Johnny and Pete get their turn the next day, along with Captain Tony. Tony, it turns out, had been in Balleau’s employ all along, ferrying the unsuspecting into the manhunter’s clutches, but his increasing carelessness has decided the doctor against retaining him any longer. Balleau provides his quarry with an empty revolver and directions to a huge old tree at the center of the island. There they will find ammunition for the gun, and it is from there also that the hunt will commence after Balleau has given his prey a suitable head start. As for himself, he will pursue armed with a high-powered crossbow, but with only three quarrels in his quiver— one shot each for Johnny, Pete, and Tony. Awfully sporting of him, no? The girls, meanwhile, will be locked up in the mansion under guard; now that Sandra is stuffed and mounted in the subbasement, Balleau is in the market for some new feminine companions, and he is confident that Betty and Jeanne will come to appreciate his charms soon enough. The hunt itself proves to be a very close-fought affair. Commensurate with the restrictions Balleau has placed upon himself, the cache of ammo hidden by the tree proves to contain but a single bullet, and Tony gets himself killed almost immediately after seizing said bullet and splitting off from his two companions. Balleau leaves one of his retainers to die in a quicksand pit, and chaos seizes the mansion when the girls use a combination of guile and martial arts to escape from their keepers and flee into the woods. In the end, it seems that Balleau will triumph after all, but he is undone by his failure to return the loyalty of his men.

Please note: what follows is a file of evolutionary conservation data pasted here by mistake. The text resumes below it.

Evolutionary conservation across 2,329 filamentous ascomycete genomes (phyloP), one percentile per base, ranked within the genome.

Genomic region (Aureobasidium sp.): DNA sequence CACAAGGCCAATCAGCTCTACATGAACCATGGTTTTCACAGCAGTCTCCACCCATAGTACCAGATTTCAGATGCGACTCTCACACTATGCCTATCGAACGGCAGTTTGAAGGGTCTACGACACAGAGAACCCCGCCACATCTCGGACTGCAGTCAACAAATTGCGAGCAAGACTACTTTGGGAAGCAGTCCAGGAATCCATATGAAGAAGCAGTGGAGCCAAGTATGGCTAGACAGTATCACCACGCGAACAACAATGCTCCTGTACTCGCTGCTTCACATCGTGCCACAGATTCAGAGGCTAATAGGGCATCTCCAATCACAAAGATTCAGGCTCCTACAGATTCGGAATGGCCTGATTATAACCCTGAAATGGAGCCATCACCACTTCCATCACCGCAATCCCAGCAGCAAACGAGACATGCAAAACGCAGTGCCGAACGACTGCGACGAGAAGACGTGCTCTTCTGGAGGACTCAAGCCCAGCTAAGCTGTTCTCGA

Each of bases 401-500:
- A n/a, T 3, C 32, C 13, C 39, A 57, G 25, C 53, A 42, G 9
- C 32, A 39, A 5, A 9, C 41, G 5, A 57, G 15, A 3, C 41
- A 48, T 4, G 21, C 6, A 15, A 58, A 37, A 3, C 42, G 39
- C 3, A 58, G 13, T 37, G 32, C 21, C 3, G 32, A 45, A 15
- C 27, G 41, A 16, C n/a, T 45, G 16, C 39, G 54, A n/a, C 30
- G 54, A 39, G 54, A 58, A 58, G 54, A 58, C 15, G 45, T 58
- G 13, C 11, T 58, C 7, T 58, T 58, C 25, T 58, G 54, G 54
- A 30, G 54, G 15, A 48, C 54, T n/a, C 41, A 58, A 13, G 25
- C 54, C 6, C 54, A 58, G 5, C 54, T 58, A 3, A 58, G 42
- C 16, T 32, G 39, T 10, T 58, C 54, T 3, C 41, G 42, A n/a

Bloodlust! is no big deal, really, but it is reasonably well made for a quickie drive-in horror film, and it should reward those who come to it with a forgiving attitude. Wilton Graff does a respectable job as the villain, and in particular makes the most of the speech in which he tells how a stint as a sniper during World War II left him addicted to the thrill of hunting humans. Robert Reed makes for a rather dull hero, but he is counterbalanced to some extent by June Kenney’s Betty, who is atypically strong and resourceful for a B-movie heroine of this vintage. Watch especially for the scene in which she uses her judo skills to toss one of Balleau’s men into a vat of acid— not only is it an unexpected show of force, but it leads to a very hard-hitting gore effect by contemporary standards. There are much better takes on this premise to be seen, of course, but there are a lot that are much worse, too.